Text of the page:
Farmer Jerome Lange of Casey Co. products too. Embry recalls driving to Dayton to pick up peanut butter, and getting creative to get access to fresh produce. “During the Florida citrus season [we would get] a monthly big truck delivery brought to Lexington on the way north. The truck would stop somewhere at an I-75 exit and we would go in our cars, trucks, vans to pick
Moving in to Woodhil l store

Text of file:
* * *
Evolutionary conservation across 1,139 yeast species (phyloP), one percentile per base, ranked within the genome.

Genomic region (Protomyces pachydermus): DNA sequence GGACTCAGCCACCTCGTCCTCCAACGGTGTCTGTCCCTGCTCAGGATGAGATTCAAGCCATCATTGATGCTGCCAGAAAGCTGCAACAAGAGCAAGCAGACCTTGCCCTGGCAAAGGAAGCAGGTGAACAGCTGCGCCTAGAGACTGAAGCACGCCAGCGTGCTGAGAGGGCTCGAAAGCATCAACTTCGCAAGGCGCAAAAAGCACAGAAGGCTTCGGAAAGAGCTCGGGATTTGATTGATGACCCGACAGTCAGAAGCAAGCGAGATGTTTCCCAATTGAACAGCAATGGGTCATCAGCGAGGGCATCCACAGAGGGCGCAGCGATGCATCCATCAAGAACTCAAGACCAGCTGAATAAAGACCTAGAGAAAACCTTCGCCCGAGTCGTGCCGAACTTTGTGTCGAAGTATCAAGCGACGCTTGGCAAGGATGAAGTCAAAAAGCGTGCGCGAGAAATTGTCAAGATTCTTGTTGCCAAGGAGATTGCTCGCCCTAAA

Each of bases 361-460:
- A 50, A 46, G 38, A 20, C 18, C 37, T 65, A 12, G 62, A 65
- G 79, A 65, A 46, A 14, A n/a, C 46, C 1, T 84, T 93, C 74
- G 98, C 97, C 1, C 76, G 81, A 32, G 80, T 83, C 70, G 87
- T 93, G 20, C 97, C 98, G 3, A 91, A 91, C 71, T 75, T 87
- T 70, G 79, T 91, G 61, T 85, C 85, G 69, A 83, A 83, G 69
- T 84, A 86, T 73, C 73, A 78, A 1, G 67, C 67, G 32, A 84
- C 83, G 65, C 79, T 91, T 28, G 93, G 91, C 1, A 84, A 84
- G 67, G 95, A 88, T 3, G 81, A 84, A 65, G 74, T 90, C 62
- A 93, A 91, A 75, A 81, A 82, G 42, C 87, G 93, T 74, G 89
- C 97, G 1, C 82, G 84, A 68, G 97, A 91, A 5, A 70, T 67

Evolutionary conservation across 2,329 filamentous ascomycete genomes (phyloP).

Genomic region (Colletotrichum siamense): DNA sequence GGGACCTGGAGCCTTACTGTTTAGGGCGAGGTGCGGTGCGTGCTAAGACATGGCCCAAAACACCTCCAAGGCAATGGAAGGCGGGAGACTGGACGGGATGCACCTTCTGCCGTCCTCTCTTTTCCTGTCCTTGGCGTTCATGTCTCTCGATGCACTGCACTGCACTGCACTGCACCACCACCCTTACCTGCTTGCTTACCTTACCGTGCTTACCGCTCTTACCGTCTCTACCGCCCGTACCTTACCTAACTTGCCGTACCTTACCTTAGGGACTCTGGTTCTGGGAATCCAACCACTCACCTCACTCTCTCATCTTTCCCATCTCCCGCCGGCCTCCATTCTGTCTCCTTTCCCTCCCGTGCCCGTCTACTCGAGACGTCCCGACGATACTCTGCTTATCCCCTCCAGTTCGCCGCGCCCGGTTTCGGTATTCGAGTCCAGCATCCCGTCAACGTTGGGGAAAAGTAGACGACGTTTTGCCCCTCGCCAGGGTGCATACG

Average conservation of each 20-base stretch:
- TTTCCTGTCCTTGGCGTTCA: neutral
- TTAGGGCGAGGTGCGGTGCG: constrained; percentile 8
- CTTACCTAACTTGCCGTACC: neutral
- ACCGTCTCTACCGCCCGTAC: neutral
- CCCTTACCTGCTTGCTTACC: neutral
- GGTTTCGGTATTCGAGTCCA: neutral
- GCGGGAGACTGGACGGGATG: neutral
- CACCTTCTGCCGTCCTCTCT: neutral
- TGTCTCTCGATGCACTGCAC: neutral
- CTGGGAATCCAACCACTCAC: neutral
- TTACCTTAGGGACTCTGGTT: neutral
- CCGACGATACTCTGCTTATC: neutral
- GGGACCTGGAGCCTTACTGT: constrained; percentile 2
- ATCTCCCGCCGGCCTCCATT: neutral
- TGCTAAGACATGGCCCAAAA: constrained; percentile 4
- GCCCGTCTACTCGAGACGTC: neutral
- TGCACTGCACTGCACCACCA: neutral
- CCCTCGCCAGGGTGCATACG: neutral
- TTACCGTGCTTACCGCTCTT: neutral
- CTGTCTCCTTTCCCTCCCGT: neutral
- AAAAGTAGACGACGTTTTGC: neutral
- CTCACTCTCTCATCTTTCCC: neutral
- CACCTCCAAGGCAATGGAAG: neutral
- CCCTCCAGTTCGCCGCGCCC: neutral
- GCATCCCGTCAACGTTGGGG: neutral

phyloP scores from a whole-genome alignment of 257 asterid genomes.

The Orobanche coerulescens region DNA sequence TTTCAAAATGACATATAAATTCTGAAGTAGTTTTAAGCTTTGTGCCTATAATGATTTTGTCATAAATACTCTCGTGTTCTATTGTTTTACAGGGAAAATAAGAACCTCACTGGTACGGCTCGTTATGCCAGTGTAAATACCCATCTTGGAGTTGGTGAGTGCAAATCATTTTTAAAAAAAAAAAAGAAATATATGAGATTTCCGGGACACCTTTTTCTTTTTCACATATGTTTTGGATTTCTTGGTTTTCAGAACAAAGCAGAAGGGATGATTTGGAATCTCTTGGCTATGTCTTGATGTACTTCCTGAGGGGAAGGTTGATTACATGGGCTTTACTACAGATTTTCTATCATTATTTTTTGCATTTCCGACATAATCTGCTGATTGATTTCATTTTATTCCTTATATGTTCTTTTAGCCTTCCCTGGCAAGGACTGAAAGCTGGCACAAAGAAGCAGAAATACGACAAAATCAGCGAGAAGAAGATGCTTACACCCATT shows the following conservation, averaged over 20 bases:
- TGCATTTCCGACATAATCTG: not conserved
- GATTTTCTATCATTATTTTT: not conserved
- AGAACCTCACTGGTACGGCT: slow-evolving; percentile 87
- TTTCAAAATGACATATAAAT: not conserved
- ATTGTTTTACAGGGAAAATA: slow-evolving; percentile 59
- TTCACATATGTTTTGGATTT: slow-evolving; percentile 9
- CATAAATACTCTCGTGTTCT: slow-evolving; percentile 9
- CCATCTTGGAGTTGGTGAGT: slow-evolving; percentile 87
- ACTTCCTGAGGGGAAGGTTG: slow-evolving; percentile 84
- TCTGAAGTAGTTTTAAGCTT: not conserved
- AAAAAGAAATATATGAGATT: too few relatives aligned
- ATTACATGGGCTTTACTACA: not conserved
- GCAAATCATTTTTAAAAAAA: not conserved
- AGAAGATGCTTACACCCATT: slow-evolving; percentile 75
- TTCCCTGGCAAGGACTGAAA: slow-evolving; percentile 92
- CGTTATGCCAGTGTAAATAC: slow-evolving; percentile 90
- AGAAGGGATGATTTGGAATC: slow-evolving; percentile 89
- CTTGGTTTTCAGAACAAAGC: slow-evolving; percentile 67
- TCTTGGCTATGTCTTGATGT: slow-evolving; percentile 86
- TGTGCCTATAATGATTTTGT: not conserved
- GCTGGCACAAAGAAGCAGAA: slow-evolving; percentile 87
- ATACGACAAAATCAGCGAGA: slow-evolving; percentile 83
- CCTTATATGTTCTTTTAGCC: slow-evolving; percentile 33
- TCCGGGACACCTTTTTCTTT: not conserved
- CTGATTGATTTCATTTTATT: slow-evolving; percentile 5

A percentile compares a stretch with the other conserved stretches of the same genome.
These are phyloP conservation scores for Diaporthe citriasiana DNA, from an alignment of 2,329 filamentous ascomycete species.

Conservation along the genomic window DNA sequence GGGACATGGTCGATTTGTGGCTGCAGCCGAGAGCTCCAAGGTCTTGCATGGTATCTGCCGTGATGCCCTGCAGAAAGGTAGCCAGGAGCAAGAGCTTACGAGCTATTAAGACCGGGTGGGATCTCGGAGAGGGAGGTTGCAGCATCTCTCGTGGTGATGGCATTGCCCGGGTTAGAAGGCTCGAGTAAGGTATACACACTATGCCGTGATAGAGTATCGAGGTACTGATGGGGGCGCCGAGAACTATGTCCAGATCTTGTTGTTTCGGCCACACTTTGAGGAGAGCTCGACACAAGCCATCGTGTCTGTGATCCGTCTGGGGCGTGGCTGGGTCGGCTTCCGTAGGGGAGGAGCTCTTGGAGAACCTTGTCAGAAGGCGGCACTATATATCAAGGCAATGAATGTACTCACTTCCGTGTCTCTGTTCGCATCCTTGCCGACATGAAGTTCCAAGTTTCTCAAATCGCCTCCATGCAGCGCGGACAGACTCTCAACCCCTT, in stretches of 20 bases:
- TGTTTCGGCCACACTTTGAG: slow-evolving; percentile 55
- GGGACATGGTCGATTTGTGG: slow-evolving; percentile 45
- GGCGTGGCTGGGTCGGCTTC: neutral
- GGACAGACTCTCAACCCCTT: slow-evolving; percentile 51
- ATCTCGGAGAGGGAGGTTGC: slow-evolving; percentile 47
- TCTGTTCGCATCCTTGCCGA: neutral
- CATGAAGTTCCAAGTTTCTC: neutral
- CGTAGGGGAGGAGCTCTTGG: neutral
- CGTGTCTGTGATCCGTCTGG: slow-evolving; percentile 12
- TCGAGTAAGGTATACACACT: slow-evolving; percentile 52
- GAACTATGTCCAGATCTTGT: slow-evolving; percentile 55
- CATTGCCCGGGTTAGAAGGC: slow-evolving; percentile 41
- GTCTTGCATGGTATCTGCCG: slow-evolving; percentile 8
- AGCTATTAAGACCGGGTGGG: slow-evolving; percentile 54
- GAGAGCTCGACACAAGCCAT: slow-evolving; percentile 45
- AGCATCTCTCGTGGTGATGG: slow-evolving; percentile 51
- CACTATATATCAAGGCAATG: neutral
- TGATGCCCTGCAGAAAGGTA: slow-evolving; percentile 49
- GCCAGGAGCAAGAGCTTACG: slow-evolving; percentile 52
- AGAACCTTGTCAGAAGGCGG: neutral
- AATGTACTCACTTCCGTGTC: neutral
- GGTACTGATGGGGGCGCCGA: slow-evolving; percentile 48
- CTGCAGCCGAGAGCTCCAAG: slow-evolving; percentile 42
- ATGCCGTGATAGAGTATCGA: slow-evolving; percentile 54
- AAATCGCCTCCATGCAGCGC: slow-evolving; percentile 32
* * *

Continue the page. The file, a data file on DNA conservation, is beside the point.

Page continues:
up our order,” said Embry, recalling that access to local produce was limited at first, but steadily grew as the Co-op created demand for it, and farmers found methods to fill that demand. Rona Roberts remembers the Short Street store early days of the bulk buying club, meeting in people’s homes to divide up huge bags and boxes of products, even cutting entire wheels of cheese. “It was awkward, all of it, and promising.” She also recalls how getting an organization off the ground can sometimes be a challenge with so many strong—and sometimes opposing—viewpoints and diets. “The people who had the inventive ideas about the cooperative were not necessarily good at setting up a cooperative grocery, and vice versa. Member meetings could be gnarly, with a strong intention toward mutual hospitality but without lots of people really knowing each other well. Food issues were huge: sugar was the most devilish of devils, but there were so many things to learn about and avoid, and not include in one’s potluck dishes!" Founders and early members came with a variety of life experiences, beliefs and personal goals for the Co-op, which became apparent as the organization galvanized its strategies and shared purpose. “Owner meetings or committee meetings were hard work. I don’t remember a single one that was fun. They felt important and necessary, but the personalities were so strong and people tended to frustrate each other— t St. Shor it’s a miracle we survived t ckou to this point!" recalled t che a t u go Roberts. angin